“We want to see them all at the same time to see how they’re operating on their own and also how they're interacting with each other,” stated Lu Wei, postdoctoral researcher in the Min lab as well as the lead author of the study. “There are lots of components in a biological environment and we need to be able to see everything simultaneously to truly understand the processes.”
Apart from fluorescence microscopy, at present there are a range of Raman microscopy methods being used for monitoring living cell and tissue structures. These methods function by making the vibrations arising from characteristic chemical bonds in structures visible. Conventional Raman microscopy yields high-definition colors that fluorescence microscopy lacks, however at lower sensitivity. Fundamentally, better sensitivity mandates a concentrated, strong vibrational signal that can be attained only when there are millions of structures that have the same chemical bond. However, visualization of the associated structure might be almost impossible if the strength of the signal from the chemical bonds is poor.
In order to overcome this difficulty, Min and his colleagues — Chemistry Professor Virginia Cornish and Neuroscience Professor Rafael Yuste, used an innovative hybrid of prevailing microscopy methods.
They created an innovative platform known as electronic pre-resonance stimulated Raman scattering (epr-SRS) microscopy that integrates the advantages of Raman and fluorescence microscopy methods, thus leading to a high level of selectivity and sensitivity. The new method enables recognizing the structures with exceptional specificity as well as considerably lower concentration. Rather than using millions of the same structure for identifying the occurrence of that structure in conventional Raman microscopy, the new device necessitates just 30 structures for identification. The method also employs an innovative set of tagging molecules developed by the researchers to synergistically work with the ultramodern technique. The amplified “color palette” of molecules widens the tagging capacities, enabling nearly 24 structures to be images at the same time, instead of only five fluorescent colors. The researchers consider that the number of structures can be further increased in the future.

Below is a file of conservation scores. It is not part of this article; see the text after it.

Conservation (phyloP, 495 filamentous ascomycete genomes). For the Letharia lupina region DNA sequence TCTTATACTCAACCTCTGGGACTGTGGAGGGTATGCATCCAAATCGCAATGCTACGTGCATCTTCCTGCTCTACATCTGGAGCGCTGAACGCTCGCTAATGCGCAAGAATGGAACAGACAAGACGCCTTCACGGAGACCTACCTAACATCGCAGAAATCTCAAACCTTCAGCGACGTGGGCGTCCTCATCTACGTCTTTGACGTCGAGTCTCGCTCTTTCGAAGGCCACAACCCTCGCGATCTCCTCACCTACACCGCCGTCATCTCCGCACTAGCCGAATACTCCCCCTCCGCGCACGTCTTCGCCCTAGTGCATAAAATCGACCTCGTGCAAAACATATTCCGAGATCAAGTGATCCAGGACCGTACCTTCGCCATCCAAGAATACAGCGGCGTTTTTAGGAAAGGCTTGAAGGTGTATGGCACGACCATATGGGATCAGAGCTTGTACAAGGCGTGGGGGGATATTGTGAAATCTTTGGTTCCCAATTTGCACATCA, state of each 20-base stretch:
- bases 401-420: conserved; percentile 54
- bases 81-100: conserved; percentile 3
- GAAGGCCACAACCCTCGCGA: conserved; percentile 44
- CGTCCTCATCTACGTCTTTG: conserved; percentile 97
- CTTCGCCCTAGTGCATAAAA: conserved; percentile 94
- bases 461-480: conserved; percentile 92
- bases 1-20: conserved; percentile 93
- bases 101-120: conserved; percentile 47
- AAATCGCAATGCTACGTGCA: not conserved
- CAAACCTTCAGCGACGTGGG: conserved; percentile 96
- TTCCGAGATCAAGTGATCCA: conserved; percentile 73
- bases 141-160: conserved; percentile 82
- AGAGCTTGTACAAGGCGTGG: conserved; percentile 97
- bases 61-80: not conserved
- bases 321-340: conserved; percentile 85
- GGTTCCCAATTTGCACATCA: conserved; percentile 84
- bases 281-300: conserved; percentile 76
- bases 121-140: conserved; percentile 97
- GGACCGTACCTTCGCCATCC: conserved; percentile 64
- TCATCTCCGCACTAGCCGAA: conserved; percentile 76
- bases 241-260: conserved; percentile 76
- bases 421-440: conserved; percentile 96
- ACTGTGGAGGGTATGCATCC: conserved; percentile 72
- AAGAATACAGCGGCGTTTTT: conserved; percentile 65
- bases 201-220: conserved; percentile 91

The researchers have victoriously investigated the epr-SRS platform in brain tissue. “We were able to see the different cells working together,” stated Wei. “That’s the power of a larger color palette. We can now light up all these different structures in brain tissue simultaneously. In the future we hope to watch them function in real time.” Wei further stated that the team is not limiting the usage of this technique to just the brain tissue. “Different cell types have different functions, and scientists usually study only one cell type at a time. With more colors, we can now start to study multiple cells simultaneously to observe how they interact and function both on their own and together in healthy conditions versus in disease states.”
According to Min, the innovative platform has various potential applications. He further added that the technique can be prospectively used for treating tumors that cannot be cured with prevalent drugs.
If we can see how structures are interacting in cancer cells, we can identify ways to target specific structures more precisely. This platform could be game-changing in the pursuit of understanding anything that has a lot of components.
Wei Min, Associate Professor, School of Chemistry, Columbia University